Regulation of Fetal Growth through Placental SIRT1 Expression

Intrauterine fetal growth restriction (IUGR) refers to a serious complication of pregnancy, in which the developing fetus does not achieve its full growth potential in utero. IUGR affects up to 7% of all pregnancies and currently this disorder has no treatment or cure, despite recognizing placental dysfunction as the underlying cause of disease. IUGR often requires pre-term delivery in order to minimize fetal morbidity and mortality. The iatrogenic effects of this intervention collectively are responsible for a significant proportion of admissions to our neonatal intensive care units. Behind these disappointing statistics, however, lies a wealth of new knowledge defining the molecular basis of human placental development and pathology. We now know that key elements in the pathophysiology of IUGR include: 1) inadequate placental invasion of the uterine wall; 2) hypoxia and initiation of oxidative stress within the placenta, and; 3) poor feto-placental vascular development. Sirtuin 1 (SIRT1), a class III histone deacetylase, is widely studied in cancer biology where it has been characterized to play important roles in tumor cell invasion, cytoprotection against hypoxic insults and vascular remodeling and angiogenesis. Despite the striking similarities between the known functions of SIRT1 and fundamental events in placental development, the potential role of SIRT1 within the placenta and its impact on pregnancy outcome have not yet been fully explored. We postulate that SIRT1 is an important stress-response protein within the placenta that modulates feto-placental vascular development. Further, we speculate that hypomorphic expression of placental SIRT1 may compromise normal placental development, resulting in compromised fetal growth.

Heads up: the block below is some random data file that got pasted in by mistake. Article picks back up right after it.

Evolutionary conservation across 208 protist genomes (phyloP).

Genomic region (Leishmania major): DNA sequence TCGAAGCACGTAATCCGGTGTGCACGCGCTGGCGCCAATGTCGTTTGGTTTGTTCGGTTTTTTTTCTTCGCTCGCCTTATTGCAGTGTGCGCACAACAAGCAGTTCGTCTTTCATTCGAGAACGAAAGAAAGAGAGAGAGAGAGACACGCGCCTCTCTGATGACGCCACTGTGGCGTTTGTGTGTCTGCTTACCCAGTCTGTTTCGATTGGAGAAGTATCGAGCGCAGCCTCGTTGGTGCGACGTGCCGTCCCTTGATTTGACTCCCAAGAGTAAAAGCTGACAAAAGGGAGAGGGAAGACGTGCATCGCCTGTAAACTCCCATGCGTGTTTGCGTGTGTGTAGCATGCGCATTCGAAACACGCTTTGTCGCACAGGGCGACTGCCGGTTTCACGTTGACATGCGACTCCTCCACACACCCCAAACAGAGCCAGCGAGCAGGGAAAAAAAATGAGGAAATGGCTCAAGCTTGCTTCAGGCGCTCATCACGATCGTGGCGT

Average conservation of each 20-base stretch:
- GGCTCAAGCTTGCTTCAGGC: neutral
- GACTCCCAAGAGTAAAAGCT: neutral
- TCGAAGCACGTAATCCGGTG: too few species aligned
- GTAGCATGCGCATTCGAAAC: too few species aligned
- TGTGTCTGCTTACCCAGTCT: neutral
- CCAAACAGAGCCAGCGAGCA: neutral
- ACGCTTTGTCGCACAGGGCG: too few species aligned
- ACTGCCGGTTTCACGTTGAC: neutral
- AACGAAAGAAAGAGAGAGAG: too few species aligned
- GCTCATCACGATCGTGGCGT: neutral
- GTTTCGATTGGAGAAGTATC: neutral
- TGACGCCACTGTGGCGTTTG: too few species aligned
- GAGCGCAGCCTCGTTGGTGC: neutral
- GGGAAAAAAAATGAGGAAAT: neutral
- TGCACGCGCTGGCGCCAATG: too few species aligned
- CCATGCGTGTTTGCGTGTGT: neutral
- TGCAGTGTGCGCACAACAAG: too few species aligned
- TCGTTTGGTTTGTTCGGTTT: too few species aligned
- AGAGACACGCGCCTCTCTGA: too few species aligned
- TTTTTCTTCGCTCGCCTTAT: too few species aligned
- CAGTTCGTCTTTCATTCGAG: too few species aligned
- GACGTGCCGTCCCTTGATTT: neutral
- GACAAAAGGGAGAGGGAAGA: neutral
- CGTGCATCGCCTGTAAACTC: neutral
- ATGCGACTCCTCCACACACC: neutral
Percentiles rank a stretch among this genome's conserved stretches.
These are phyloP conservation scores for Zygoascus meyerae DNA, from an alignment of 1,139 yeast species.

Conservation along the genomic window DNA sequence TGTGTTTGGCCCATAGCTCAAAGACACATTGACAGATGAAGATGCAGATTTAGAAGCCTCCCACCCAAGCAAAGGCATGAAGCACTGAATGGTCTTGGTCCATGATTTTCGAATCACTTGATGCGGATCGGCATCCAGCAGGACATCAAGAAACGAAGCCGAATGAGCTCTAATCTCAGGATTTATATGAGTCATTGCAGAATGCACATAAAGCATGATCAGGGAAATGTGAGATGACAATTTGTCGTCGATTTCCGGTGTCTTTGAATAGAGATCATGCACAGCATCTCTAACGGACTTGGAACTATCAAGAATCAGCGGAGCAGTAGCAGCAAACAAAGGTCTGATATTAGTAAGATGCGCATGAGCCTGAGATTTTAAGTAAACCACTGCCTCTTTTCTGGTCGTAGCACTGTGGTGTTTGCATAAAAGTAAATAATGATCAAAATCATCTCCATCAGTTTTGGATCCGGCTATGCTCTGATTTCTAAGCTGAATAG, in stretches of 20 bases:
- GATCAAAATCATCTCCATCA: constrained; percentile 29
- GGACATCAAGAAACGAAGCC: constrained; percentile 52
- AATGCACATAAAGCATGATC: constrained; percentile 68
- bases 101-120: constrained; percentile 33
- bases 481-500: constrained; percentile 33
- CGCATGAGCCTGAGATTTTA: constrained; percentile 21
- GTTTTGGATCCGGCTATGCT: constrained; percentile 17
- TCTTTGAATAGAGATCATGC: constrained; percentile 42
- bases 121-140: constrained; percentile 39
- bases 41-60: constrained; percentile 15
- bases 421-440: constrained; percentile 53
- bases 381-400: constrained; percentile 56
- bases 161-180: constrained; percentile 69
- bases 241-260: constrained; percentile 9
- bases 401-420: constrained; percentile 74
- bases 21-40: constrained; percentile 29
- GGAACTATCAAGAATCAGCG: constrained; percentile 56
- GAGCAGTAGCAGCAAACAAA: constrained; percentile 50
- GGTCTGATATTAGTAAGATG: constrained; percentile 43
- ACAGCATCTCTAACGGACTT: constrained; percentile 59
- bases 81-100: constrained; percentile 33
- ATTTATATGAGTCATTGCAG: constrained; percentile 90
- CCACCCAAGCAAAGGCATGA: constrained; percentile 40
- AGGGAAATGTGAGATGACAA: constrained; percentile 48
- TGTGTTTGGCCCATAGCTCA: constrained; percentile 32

Using a combination of methods, including human placenta cell culture, a SIRT1 knock out mouse model and placenta biopsies from pregnancies complicated by IUGR, we have been able to identify SIRT1 as an important placental protein capable of regulating several vital functions of this organ. Specifically we have determined that SIRT1 is required for normal placental invasion of the uterine wall and establishment of appropriate feto-placental vascularization. Further, we have been able to demonstrate that placentas from babies with IUGR demonstrate decreased SIRT1 expression. Taken together, our results indicate that insufficient SIRT1 expression within the placenta may play a causal role in the development of IUGR. Ongoing studies in the lab are investigating SIRT1 as a therapeutic target for the prevention and/or treatment of IUGR.